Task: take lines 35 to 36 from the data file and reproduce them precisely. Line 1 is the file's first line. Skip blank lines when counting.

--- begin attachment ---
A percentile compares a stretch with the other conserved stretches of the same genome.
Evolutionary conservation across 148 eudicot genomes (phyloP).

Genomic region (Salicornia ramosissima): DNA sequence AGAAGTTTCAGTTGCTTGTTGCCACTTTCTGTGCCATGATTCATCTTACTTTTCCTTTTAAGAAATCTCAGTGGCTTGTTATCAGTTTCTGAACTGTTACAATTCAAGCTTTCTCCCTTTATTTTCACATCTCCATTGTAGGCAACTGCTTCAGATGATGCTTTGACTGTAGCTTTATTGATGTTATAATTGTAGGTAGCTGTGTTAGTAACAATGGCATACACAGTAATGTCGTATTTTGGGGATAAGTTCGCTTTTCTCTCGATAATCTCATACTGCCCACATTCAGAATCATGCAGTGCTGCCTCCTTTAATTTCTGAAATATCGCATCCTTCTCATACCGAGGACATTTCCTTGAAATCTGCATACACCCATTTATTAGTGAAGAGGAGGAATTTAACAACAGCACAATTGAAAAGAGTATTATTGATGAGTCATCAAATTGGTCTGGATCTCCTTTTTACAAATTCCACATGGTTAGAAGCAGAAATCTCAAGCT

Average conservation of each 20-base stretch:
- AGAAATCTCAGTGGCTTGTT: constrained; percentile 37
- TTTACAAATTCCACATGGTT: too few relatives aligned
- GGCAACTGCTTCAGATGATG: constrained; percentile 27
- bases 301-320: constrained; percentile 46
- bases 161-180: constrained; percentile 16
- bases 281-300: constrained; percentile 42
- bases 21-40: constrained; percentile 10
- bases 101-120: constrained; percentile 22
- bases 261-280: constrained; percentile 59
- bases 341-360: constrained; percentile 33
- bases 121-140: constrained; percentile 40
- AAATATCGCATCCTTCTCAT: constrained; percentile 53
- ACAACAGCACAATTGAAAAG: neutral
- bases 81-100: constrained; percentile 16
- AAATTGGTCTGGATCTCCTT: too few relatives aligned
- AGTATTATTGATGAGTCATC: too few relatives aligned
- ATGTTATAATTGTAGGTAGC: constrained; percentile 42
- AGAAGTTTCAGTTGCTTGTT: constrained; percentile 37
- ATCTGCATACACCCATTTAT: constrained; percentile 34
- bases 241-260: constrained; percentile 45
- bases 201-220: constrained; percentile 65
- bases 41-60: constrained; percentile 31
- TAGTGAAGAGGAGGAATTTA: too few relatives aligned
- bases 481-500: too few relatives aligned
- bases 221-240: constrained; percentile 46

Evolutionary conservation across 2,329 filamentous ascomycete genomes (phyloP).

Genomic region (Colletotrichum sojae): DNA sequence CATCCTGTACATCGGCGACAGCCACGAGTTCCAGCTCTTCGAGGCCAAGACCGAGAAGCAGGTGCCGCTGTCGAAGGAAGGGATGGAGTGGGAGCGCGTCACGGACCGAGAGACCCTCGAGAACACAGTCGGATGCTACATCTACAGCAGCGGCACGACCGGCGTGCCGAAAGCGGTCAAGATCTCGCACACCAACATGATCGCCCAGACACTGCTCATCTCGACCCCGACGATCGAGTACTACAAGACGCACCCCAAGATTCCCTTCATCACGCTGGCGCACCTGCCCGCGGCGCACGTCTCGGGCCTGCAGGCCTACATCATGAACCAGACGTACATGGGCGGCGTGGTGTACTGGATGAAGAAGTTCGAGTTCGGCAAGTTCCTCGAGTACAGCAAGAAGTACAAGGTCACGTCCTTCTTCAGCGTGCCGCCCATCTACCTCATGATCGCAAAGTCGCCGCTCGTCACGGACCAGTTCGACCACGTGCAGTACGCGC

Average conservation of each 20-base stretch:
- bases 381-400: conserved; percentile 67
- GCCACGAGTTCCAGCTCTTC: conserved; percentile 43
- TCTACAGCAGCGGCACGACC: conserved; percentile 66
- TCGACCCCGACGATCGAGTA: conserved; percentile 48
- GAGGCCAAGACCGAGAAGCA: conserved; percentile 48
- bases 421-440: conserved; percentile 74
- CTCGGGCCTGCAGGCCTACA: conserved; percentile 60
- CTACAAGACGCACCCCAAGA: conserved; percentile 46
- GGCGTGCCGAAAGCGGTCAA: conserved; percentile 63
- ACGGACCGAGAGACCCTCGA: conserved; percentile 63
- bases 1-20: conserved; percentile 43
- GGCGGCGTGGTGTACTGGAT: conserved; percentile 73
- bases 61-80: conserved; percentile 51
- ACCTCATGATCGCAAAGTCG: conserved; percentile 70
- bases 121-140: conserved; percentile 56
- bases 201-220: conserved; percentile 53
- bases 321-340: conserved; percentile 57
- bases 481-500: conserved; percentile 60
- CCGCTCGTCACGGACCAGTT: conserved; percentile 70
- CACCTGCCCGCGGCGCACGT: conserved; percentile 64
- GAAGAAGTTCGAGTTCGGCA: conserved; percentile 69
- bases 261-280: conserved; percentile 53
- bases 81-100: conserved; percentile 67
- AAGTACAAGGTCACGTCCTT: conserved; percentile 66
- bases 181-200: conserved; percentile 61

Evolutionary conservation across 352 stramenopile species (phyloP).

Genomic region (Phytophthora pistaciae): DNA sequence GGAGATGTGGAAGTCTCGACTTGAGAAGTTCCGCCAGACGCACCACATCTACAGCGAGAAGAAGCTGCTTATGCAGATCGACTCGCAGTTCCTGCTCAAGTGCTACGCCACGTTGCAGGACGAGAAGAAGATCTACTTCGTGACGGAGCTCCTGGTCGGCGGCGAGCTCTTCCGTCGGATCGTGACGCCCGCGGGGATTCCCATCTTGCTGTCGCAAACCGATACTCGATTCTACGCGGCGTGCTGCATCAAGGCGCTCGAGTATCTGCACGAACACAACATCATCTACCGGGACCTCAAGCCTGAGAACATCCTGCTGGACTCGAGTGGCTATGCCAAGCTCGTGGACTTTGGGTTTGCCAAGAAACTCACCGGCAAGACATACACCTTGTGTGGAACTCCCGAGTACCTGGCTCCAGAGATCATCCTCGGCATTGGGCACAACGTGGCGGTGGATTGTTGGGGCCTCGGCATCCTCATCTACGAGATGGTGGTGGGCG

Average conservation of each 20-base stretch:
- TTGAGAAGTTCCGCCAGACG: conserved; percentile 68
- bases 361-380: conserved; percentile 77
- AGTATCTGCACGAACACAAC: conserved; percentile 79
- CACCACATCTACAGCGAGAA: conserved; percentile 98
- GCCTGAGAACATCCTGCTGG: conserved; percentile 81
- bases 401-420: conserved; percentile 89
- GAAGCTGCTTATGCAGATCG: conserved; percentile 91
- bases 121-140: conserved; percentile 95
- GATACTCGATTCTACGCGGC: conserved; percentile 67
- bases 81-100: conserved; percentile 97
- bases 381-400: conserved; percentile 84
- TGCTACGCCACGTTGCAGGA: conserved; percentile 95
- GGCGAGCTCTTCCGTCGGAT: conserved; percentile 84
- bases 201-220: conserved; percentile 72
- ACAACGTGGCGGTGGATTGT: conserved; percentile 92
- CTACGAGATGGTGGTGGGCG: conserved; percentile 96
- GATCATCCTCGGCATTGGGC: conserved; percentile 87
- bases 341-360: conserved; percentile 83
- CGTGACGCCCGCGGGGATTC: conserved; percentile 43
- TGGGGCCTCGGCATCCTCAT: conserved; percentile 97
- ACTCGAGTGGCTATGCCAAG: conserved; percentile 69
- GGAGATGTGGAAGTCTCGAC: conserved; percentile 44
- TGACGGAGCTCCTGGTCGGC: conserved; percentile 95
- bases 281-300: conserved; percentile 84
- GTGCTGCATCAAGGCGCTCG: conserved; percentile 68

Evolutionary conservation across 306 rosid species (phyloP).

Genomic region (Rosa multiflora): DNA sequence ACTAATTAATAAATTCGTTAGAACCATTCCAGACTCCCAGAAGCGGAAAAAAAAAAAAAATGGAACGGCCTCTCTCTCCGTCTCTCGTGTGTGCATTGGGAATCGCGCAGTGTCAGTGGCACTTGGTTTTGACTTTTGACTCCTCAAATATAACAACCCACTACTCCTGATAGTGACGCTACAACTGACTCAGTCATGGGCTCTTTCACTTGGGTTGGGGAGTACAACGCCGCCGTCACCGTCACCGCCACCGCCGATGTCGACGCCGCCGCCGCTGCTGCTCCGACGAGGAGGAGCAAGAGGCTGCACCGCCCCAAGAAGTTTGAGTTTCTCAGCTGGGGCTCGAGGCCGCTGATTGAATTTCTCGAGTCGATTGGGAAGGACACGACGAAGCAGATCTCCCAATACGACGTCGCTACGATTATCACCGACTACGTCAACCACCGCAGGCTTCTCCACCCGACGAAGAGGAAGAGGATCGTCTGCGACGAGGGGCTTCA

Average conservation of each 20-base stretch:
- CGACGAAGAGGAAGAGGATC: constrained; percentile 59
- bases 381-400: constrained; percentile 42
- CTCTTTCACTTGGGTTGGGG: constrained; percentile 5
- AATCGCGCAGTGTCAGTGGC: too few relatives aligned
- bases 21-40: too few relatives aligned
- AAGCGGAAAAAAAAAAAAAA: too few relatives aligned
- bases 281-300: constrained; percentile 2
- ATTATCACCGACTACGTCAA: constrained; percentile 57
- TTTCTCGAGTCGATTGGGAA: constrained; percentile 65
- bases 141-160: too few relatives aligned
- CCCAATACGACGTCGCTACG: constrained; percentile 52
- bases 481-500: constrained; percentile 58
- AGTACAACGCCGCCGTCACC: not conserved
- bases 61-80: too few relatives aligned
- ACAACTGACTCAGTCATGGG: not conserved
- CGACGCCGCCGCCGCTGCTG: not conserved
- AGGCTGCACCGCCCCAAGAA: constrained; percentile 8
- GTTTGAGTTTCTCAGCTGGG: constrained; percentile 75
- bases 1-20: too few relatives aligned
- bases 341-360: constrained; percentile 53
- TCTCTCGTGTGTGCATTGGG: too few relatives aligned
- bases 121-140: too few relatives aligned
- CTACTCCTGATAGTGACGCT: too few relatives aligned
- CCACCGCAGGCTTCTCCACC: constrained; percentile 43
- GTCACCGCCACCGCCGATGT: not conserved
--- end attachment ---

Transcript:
- TCTACAGCAGCGGCACGACC: conserved; percentile 66
- TCGACCCCGACGATCGAGTA: conserved; percentile 48